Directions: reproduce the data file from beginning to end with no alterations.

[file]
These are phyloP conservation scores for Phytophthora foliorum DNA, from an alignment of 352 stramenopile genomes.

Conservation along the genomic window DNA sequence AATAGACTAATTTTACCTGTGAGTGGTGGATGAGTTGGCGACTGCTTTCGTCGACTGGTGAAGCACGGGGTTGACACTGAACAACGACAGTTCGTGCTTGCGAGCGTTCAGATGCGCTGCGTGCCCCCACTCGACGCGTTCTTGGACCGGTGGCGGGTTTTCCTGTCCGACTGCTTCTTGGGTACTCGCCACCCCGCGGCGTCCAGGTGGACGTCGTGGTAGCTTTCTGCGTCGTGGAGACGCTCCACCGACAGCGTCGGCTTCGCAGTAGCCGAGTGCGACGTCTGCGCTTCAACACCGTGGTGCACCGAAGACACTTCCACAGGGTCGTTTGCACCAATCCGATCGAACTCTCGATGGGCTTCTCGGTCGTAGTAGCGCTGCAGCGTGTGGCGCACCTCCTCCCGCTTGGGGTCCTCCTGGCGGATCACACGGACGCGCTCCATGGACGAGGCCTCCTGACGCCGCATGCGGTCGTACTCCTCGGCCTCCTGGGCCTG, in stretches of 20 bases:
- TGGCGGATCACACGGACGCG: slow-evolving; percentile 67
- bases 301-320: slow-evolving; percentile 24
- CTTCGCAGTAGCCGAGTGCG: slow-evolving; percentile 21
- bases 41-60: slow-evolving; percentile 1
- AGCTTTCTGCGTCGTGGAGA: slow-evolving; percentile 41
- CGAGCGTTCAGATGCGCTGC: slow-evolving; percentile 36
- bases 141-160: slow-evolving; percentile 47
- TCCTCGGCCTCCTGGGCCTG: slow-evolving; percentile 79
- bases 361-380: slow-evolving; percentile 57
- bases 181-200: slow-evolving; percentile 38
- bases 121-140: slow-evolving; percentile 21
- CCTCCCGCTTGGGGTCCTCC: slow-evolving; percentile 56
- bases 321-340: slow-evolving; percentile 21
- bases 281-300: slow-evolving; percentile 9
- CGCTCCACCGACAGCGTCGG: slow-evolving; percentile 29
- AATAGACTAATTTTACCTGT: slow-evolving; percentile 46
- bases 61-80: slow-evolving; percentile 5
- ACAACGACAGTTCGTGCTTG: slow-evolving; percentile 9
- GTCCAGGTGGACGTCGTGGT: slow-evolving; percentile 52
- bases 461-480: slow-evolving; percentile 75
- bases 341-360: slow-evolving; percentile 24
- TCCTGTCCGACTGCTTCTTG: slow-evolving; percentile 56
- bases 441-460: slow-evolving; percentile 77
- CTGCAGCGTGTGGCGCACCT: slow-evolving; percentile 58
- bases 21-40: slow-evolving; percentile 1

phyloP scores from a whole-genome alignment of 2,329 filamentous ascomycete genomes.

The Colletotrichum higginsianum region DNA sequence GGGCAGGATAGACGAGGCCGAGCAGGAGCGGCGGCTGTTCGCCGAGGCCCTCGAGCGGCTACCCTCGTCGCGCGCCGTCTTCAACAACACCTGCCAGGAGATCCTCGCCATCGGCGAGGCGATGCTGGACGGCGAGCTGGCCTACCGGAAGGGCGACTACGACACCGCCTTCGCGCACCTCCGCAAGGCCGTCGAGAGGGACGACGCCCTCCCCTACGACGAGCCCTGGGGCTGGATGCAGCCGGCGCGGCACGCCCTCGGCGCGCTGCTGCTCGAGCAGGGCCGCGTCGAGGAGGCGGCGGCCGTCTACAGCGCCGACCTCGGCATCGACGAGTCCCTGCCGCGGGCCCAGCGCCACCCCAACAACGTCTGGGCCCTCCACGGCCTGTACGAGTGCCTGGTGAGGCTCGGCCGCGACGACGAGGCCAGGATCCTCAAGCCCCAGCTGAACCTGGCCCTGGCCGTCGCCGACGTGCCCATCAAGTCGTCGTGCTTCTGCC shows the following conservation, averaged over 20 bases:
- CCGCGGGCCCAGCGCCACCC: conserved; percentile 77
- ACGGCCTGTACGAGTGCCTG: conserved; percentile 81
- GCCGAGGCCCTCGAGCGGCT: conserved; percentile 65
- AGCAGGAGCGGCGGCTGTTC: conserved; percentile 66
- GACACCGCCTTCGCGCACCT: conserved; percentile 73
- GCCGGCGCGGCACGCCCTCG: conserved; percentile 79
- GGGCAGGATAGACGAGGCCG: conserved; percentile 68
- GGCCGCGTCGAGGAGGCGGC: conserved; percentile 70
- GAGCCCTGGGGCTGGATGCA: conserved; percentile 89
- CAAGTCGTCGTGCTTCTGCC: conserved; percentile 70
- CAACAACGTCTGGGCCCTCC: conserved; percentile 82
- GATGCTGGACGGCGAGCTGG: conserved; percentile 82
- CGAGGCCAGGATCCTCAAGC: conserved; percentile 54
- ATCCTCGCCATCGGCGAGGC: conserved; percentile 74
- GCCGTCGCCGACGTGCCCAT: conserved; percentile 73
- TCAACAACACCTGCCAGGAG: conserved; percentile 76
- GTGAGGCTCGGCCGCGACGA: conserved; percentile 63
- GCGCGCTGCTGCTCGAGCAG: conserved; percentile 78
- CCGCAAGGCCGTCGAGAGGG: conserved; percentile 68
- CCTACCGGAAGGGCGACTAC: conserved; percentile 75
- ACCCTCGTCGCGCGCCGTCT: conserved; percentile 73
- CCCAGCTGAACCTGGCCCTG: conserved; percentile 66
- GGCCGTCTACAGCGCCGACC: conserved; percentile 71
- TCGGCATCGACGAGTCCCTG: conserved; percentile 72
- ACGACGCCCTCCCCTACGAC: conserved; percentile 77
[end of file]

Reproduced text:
These are phyloP conservation scores for Phytophthora foliorum DNA, from an alignment of 352 stramenopile genomes.

Conservation along the genomic window DNA sequence AATAGACTAATTTTACCTGTGAGTGGTGGATGAGTTGGCGACTGCTTTCGTCGACTGGTGAAGCACGGGGTTGACACTGAACAACGACAGTTCGTGCTTGCGAGCGTTCAGATGCGCTGCGTGCCCCCACTCGACGCGTTCTTGGACCGGTGGCGGGTTTTCCTGTCCGACTGCTTCTTGGGTACTCGCCACCCCGCGGCGTCCAGGTGGACGTCGTGGTAGCTTTCTGCGTCGTGGAGACGCTCCACCGACAGCGTCGGCTTCGCAGTAGCCGAGTGCGACGTCTGCGCTTCAACACCGTGGTGCACCGAAGACACTTCCACAGGGTCGTTTGCACCAATCCGATCGAACTCTCGATGGGCTTCTCGGTCGTAGTAGCGCTGCAGCGTGTGGCGCACCTCCTCCCGCTTGGGGTCCTCCTGGCGGATCACACGGACGCGCTCCATGGACGAGGCCTCCTGACGCCGCATGCGGTCGTACTCCTCGGCCTCCTGGGCCTG, in stretches of 20 bases:
- TGGCGGATCACACGGACGCG: slow-evolving; percentile 67
- bases 301-320: slow-evolving; percentile 24
- CTTCGCAGTAGCCGAGTGCG: slow-evolving; percentile 21
- bases 41-60: slow-evolving; percentile 1
- AGCTTTCTGCGTCGTGGAGA: slow-evolving; percentile 41
- CGAGCGTTCAGATGCGCTGC: slow-evolving; percentile 36
- bases 141-160: slow-evolving; percentile 47
- TCCTCGGCCTCCTGGGCCTG: slow-evolving; percentile 79
- bases 361-380: slow-evolving; percentile 57
- bases 181-200: slow-evolving; percentile 38
- bases 121-140: slow-evolving; percentile 21
- CCTCCCGCTTGGGGTCCTCC: slow-evolving; percentile 56
- bases 321-340: slow-evolving; percentile 21
- bases 281-300: slow-evolving; percentile 9
- CGCTCCACCGACAGCGTCGG: slow-evolving; percentile 29
- AATAGACTAATTTTACCTGT: slow-evolving; percentile 46
- bases 61-80: slow-evolving; percentile 5
- ACAACGACAGTTCGTGCTTG: slow-evolving; percentile 9
- GTCCAGGTGGACGTCGTGGT: slow-evolving; percentile 52
- bases 461-480: slow-evolving; percentile 75
- bases 341-360: slow-evolving; percentile 24
- TCCTGTCCGACTGCTTCTTG: slow-evolving; percentile 56
- bases 441-460: slow-evolving; percentile 77
- CTGCAGCGTGTGGCGCACCT: slow-evolving; percentile 58
- bases 21-40: slow-evolving; percentile 1

phyloP scores from a whole-genome alignment of 2,329 filamentous ascomycete genomes.

The Colletotrichum higginsianum region DNA sequence GGGCAGGATAGACGAGGCCGAGCAGGAGCGGCGGCTGTTCGCCGAGGCCCTCGAGCGGCTACCCTCGTCGCGCGCCGTCTTCAACAACACCTGCCAGGAGATCCTCGCCATCGGCGAGGCGATGCTGGACGGCGAGCTGGCCTACCGGAAGGGCGACTACGACACCGCCTTCGCGCACCTCCGCAAGGCCGTCGAGAGGGACGACGCCCTCCCCTACGACGAGCCCTGGGGCTGGATGCAGCCGGCGCGGCACGCCCTCGGCGCGCTGCTGCTCGAGCAGGGCCGCGTCGAGGAGGCGGCGGCCGTCTACAGCGCCGACCTCGGCATCGACGAGTCCCTGCCGCGGGCCCAGCGCCACCCCAACAACGTCTGGGCCCTCCACGGCCTGTACGAGTGCCTGGTGAGGCTCGGCCGCGACGACGAGGCCAGGATCCTCAAGCCCCAGCTGAACCTGGCCCTGGCCGTCGCCGACGTGCCCATCAAGTCGTCGTGCTTCTGCC shows the following conservation, averaged over 20 bases:
- CCGCGGGCCCAGCGCCACCC: conserved; percentile 77
- ACGGCCTGTACGAGTGCCTG: conserved; percentile 81
- GCCGAGGCCCTCGAGCGGCT: conserved; percentile 65
- AGCAGGAGCGGCGGCTGTTC: conserved; percentile 66
- GACACCGCCTTCGCGCACCT: conserved; percentile 73
- GCCGGCGCGGCACGCCCTCG: conserved; percentile 79
- GGGCAGGATAGACGAGGCCG: conserved; percentile 68
- GGCCGCGTCGAGGAGGCGGC: conserved; percentile 70
- GAGCCCTGGGGCTGGATGCA: conserved; percentile 89
- CAAGTCGTCGTGCTTCTGCC: conserved; percentile 70
- CAACAACGTCTGGGCCCTCC: conserved; percentile 82
- GATGCTGGACGGCGAGCTGG: conserved; percentile 82
- CGAGGCCAGGATCCTCAAGC: conserved; percentile 54
- ATCCTCGCCATCGGCGAGGC: conserved; percentile 74
- GCCGTCGCCGACGTGCCCAT: conserved; percentile 73
- TCAACAACACCTGCCAGGAG: conserved; percentile 76
- GTGAGGCTCGGCCGCGACGA: conserved; percentile 63
- GCGCGCTGCTGCTCGAGCAG: conserved; percentile 78
- CCGCAAGGCCGTCGAGAGGG: conserved; percentile 68
- CCTACCGGAAGGGCGACTAC: conserved; percentile 75
- ACCCTCGTCGCGCGCCGTCT: conserved; percentile 73
- CCCAGCTGAACCTGGCCCTG: conserved; percentile 66
- GGCCGTCTACAGCGCCGACC: conserved; percentile 71
- TCGGCATCGACGAGTCCCTG: conserved; percentile 72
- ACGACGCCCTCCCCTACGAC: conserved; percentile 77